Default Re: Ethical aspects of the future

    I'm not sure about the ethical aspect of it, but I sure wouldn't want to get an implant to force myself to like something I have to do.
    I could think of a million modifications I could make to myself to make me a better/more industrious/less annoying person...but that wouldn't be me.
    And parents should have no right to make that sort of choices for their children.

    For medical conditions...that's a more difficult question.

  4. #4
    Ambiguous Member Byzantine Prince's Avatar
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    Oct 2003

    Default Re: Ethical aspects of the future

    What is this ethics, and where can I buy some?

  5. #5
    probably bored Member BDC's Avatar
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    Dec 2002

    Default Re: Ethical aspects of the future

    Sounds like child abuse not to do everything to give your children the best start in life possible. Maybe one day not giving your children cool bionic implants will be the equivalent of not giving them immunisations - stupid and bordering on abuse, and the reserve of the criminally stupid and dangerously religious.

  6. #6
    The Black Senior Member Papewaio's Avatar
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    Sep 2001
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    Default Re: Ethical aspects of the future

    What is the difference between a DNA modification and a bionic one?
    Our genes maybe in the basement but it does not stop us chosing our point of view from the top.
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  7. #7
    Dyslexic agnostic insomniac Senior Member Goofball's Avatar
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    Default Re: Ethical aspects of the future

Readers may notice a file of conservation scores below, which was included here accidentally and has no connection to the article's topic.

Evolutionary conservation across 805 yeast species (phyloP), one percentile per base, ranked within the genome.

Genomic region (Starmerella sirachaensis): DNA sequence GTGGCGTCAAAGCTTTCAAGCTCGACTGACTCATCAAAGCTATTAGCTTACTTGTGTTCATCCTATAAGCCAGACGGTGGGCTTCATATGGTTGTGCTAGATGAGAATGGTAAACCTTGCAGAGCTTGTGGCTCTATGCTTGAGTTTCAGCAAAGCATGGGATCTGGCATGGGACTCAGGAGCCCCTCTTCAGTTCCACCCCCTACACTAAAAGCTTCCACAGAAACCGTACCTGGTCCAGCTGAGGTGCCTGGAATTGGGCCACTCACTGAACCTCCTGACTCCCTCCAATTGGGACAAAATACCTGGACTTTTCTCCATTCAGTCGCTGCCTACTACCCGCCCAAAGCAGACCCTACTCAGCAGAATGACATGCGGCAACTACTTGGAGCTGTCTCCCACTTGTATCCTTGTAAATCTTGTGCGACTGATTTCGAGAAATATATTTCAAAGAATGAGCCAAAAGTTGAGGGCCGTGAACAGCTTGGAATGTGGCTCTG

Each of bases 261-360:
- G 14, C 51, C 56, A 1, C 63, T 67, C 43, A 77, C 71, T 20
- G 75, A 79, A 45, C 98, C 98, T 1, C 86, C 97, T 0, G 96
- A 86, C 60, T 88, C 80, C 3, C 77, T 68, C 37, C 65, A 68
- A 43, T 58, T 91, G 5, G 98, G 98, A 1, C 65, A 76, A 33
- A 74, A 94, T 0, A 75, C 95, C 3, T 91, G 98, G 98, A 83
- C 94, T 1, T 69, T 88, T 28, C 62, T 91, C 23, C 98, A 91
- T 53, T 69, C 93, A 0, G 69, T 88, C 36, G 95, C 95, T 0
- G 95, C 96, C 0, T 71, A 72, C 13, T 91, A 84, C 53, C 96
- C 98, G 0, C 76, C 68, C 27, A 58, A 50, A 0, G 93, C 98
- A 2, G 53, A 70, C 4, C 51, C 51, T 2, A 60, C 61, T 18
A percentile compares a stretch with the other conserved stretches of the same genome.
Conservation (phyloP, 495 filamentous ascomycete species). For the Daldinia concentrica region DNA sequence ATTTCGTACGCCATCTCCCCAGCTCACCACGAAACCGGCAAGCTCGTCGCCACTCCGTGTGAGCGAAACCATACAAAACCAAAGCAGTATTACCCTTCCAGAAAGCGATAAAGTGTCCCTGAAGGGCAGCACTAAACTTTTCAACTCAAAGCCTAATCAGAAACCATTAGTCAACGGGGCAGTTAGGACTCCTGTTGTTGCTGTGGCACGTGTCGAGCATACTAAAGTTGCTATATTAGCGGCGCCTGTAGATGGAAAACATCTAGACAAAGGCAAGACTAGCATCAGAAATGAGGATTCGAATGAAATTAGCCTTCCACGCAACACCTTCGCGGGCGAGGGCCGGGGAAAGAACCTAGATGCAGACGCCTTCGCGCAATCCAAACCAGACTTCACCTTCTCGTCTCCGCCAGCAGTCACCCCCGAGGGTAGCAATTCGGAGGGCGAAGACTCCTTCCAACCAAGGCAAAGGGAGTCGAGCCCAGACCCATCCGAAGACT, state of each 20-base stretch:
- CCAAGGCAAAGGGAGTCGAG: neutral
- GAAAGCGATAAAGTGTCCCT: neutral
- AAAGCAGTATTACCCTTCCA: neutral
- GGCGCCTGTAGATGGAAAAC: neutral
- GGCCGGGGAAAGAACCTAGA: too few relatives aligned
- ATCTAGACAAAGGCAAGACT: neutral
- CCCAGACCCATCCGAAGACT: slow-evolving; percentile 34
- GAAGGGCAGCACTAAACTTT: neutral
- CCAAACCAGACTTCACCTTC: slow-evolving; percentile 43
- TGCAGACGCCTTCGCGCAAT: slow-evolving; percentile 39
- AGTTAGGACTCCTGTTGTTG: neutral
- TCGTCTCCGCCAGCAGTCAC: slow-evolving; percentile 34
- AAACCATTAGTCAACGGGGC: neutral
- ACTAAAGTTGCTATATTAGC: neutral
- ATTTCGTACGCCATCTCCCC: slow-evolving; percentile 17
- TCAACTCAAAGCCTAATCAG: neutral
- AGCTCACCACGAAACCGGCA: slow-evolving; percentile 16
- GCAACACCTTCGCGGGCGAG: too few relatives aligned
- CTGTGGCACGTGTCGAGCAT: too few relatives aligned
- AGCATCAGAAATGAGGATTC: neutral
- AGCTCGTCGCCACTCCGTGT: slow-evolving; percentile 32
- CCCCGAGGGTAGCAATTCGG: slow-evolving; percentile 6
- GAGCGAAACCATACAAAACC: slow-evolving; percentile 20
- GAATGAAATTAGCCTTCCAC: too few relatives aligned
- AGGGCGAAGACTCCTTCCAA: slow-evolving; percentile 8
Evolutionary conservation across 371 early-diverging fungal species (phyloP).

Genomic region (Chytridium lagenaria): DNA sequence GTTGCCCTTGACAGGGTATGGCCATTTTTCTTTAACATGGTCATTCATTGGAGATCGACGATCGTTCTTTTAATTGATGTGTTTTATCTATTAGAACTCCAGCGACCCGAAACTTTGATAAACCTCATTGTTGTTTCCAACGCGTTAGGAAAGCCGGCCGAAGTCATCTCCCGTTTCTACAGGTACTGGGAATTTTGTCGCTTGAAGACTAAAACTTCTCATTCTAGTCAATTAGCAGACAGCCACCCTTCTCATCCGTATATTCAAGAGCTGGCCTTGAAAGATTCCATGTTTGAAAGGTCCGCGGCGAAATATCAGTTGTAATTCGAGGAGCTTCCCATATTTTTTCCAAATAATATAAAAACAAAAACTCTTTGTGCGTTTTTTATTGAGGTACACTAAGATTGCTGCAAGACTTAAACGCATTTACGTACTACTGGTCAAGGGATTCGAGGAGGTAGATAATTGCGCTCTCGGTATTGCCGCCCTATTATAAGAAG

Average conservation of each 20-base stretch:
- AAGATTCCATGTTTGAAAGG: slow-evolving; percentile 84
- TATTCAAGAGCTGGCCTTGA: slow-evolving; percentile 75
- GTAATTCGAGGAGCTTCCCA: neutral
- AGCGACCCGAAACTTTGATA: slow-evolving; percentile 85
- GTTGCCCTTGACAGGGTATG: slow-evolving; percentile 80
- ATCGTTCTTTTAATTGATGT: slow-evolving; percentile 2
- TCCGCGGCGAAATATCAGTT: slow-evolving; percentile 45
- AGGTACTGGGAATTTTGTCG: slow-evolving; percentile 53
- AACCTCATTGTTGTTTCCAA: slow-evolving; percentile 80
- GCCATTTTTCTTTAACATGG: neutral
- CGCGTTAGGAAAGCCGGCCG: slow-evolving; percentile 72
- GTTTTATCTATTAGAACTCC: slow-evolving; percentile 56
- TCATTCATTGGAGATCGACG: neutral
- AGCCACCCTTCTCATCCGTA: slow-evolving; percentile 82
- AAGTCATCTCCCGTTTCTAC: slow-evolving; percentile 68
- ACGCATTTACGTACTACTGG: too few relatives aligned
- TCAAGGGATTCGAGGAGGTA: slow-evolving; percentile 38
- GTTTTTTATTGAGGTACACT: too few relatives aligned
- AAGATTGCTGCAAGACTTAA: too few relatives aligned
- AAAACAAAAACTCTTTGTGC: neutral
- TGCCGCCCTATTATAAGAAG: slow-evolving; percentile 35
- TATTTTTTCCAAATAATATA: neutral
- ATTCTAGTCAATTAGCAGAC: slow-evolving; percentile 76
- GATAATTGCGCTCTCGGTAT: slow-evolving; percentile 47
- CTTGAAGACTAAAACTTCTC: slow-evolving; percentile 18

Quote Originally Posted by Byzantine Prince
    What is this ethics, and where can I buy some?
    I made a point of cheating on the final exam in my uni Ethics course...
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  8. #8
    Philologist Senior Member ajaxfetish's Avatar
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    Feb 2005

    Default Re: Ethical aspects of the future

    While I haven't got any pressing ideas on the ethics of such things, not having given it much thought as of yet, I have trouble thinking of a child not yet having its own will. I could accept that that will is not fully developed, or continues to be heavily influenced by the wills of others, but in my conception of 'will' the child would have one from the beginning.


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  9. #9
    Darkside Medic Senior Member rory_20_uk's Avatar
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    Mar 2003
    Taplow, UK

    Default Re: Ethical aspects of the future

    The "rightness" of an act alters according to time. Some (or indeed many) might not shy away from the thought of either genetic, biological or cybernetic addons, but this might alter in the future.

    Personally I cautiously think it is a good idea. We're competely messing with evolution at the moment, so we need to then start altering things ourselves. Sure, sometimes it will be a disaster and some will suffer, but the same is true with any development.

    Concerning examples such as the coma victim, living wills would be the answer, with specific instructions on whether people want to be turned off, or be "ressurected" as someone else.

    No one needs to be forced to do anything. Those with modifications will rise faster than those without, and as modifications improve this trend will accelerate. Whilst some provaricate, others (possibly deliniated on national boundries) will enable themselves to be faster, stronger, smarter.

    We are already seeing how blocking research merely means that others get a headstart on the technology. Ethics is a good way to use the old brain, but in the end the fact that others are doing it will all but force the rest to join in.